Though most manufacturers offer PVD under their own brand names, there are a few popular brands that use PVD on some of their products.

  • Kohler – Vibrant 
  • Delta – Brilliance
  • Brizo – Brilliance
  • Moen – LifeShine
  • California Faucets – All Premium Finishes are PVD
  • Hansgrohe – LifeLong Finish
  • Grohe - StarLight

How Is PVD Made?

Without getting too technical, PVD is a process that you definitely can’t DIY. According to California Faucets, it goes like this: “Chrome-plated parts are cleaned to remove polished compounds, grease, oil or fingerprints prior to loading into a vacuum chamber. Once a low vacuum is achieved, the parts are cleaned on a molecular level using gas ions. Next, an electrical arc is used to evaporate metal from a solid metal target. Depending on the process, different pure metal targets are used. The metal vapor is immediately ionized (given a positive charge) and accelerated to the negatively charged parts (faucets). Result: The metal is molecularly bonded to the faucet parts and forms a thin, highly adhered metallic layer,” they explain.

They continue: “During the metal deposition cycle, various gases are introduced and reacted with the metallic layer. The combination of the metal and gas produces various colors depending on the metal and gas used. The final deposited layer, or color layer, is extremely durable and highly brilliant in color.”

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What Base Materials Are Ideal For PVD Coating?

Before you get too sold on making sure every fixture in your home is coated with PVD, you might want to consider which materials are a proper base for the finish.

According to Bend Plating PVD Coatings, some work better than others. “Some base materials adhere better with the metal deposition than others. In order to achieve the most durable and most attractive metal finishing, it’s essential to choose the right process,” they explain. “Depending on the material, nickel or chrome electroplating may be required for the best outcome. Some materials take the PVD coating directly better than others.” They list the following as ideal: 
  • Titanium, Graphite, Stainless Steel – Can be coated without base layers.
  • Steel, Brass, and Copper – Typically nickel/chromium electroplated before PVD processing for better corrosion resistance, but can be applied directly.
  • Plastics, Aluminum, Zinc Castings – Typically uses the Low-Temperature Arc Vapor Deposition (LTAVD) process.

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PVD Coating vs. Electroplating: Which Should You Do?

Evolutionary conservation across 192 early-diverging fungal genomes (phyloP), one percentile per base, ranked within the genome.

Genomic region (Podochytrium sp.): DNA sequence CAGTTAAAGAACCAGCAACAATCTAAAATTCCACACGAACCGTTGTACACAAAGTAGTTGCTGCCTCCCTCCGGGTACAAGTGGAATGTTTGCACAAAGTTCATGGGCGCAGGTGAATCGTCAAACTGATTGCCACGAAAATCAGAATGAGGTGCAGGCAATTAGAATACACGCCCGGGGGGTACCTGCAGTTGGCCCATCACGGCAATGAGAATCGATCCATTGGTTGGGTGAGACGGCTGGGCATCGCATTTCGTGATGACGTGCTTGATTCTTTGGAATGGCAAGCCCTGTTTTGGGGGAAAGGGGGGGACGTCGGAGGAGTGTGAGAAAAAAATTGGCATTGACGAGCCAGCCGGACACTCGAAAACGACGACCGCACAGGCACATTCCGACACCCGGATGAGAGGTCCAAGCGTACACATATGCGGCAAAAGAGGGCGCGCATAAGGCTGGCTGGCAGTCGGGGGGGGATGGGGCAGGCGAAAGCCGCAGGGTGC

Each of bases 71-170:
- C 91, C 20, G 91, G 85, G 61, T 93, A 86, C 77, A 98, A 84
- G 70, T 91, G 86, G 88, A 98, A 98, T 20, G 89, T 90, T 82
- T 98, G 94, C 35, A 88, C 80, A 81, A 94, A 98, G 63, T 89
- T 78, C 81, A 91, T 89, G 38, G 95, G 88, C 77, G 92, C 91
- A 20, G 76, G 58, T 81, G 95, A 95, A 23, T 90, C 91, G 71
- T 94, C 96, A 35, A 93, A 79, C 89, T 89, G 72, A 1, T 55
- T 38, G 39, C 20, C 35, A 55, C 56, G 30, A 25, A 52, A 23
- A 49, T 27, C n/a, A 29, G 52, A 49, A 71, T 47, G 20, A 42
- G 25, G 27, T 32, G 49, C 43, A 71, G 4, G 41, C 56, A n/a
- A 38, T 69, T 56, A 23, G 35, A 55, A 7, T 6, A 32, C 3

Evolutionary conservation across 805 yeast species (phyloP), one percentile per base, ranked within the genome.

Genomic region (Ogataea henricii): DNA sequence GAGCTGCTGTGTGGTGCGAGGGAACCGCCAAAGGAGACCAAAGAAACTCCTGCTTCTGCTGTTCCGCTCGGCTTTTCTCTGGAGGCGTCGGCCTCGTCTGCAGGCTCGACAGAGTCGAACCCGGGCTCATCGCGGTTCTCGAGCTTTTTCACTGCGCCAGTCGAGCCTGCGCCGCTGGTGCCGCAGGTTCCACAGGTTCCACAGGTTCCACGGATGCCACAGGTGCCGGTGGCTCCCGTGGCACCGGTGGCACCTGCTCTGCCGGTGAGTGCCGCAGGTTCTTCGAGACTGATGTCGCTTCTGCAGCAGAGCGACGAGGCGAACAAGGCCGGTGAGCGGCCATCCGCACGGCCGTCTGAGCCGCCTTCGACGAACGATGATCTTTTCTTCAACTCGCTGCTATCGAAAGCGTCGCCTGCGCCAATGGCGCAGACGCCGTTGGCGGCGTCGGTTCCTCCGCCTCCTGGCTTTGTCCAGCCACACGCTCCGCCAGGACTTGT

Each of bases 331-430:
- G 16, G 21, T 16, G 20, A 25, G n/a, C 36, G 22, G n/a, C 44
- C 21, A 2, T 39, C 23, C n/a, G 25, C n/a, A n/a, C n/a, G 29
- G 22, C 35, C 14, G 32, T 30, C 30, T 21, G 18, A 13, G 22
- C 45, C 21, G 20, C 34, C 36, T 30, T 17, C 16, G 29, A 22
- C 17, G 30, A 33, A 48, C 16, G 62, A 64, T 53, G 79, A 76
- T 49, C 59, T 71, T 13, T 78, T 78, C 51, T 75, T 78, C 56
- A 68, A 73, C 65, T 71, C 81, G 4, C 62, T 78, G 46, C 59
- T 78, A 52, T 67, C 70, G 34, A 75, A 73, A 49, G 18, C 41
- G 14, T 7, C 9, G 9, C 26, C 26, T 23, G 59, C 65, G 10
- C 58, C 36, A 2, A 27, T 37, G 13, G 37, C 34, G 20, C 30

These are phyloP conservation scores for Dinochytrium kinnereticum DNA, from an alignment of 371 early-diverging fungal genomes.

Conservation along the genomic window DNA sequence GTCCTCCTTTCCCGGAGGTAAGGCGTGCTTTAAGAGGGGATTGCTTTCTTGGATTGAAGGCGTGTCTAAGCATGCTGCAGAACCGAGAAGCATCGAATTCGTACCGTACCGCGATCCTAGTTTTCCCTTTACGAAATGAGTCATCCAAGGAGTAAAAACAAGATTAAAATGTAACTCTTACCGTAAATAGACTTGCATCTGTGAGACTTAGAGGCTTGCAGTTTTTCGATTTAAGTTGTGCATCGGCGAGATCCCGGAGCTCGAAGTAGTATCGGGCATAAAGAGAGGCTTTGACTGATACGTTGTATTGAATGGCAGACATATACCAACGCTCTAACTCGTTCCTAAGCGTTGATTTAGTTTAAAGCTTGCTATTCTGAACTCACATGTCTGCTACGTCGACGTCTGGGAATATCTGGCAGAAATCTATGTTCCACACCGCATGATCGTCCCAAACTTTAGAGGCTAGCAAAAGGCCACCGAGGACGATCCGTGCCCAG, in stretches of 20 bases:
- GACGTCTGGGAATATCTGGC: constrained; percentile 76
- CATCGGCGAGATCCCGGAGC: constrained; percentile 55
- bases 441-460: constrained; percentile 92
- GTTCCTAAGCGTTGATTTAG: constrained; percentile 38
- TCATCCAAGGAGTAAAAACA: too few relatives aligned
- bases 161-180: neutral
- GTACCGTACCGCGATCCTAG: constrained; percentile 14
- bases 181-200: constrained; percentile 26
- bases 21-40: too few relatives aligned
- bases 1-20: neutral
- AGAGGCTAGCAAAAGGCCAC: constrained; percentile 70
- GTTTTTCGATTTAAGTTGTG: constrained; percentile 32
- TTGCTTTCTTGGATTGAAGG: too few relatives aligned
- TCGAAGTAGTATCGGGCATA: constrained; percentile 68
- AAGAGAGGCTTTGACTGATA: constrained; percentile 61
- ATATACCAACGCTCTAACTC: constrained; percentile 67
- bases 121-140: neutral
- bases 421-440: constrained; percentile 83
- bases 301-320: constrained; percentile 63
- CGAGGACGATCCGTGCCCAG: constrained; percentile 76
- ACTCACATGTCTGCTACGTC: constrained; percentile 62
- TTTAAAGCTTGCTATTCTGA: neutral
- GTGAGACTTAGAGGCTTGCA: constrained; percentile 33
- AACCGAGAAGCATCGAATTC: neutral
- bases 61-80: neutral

Another way to achieve a durable finish is through electroplating. According to NCT Technique Surfaces, the two differ in a few ways. First, when a product is electroplated, it is put in a tank of solution containing the material to be deposited. The negative pole of the power supply is attached to the product, and the positive pole is attached to the material you want to deposit. When power is applied, the product is evenly covered in the material desired.

“The electroplating technology is a low energy form of plating. Because it is a low energy electrochemical process, ions arrive at the substrate with relatively low energy and deposit on the surface. Large edge build-ups are common and uncontrollable in this process,” they explain. “The part geometry can also effect the deposit's uniformity. Channels and crevices are very difficult to electroplate without receiving a large build-up on the outer edges.”

On the other hand, PVD coating is a vacuum deposition process that’s more affordable. Coatings can be deposited in high room temperature and provide a more even finish. In addition, the adhesion is up to 6x greater in some cases. A wider choice of materials is available, and there are no harmful chemicals to dispose of. As far as the price goes, however, PVD and Electroplating can be very similar in some cases.

If you're designing your kitchen or your bathroom, consider a PVD faucet finish. Not only are they durable and don't fade over time, but they're aesthetically pleasing and can easily match the rest of your home design. In the renovation process and deciding on what works and what doesn't, simply do some research on your faucet and if a PVD finish works for you and your budget.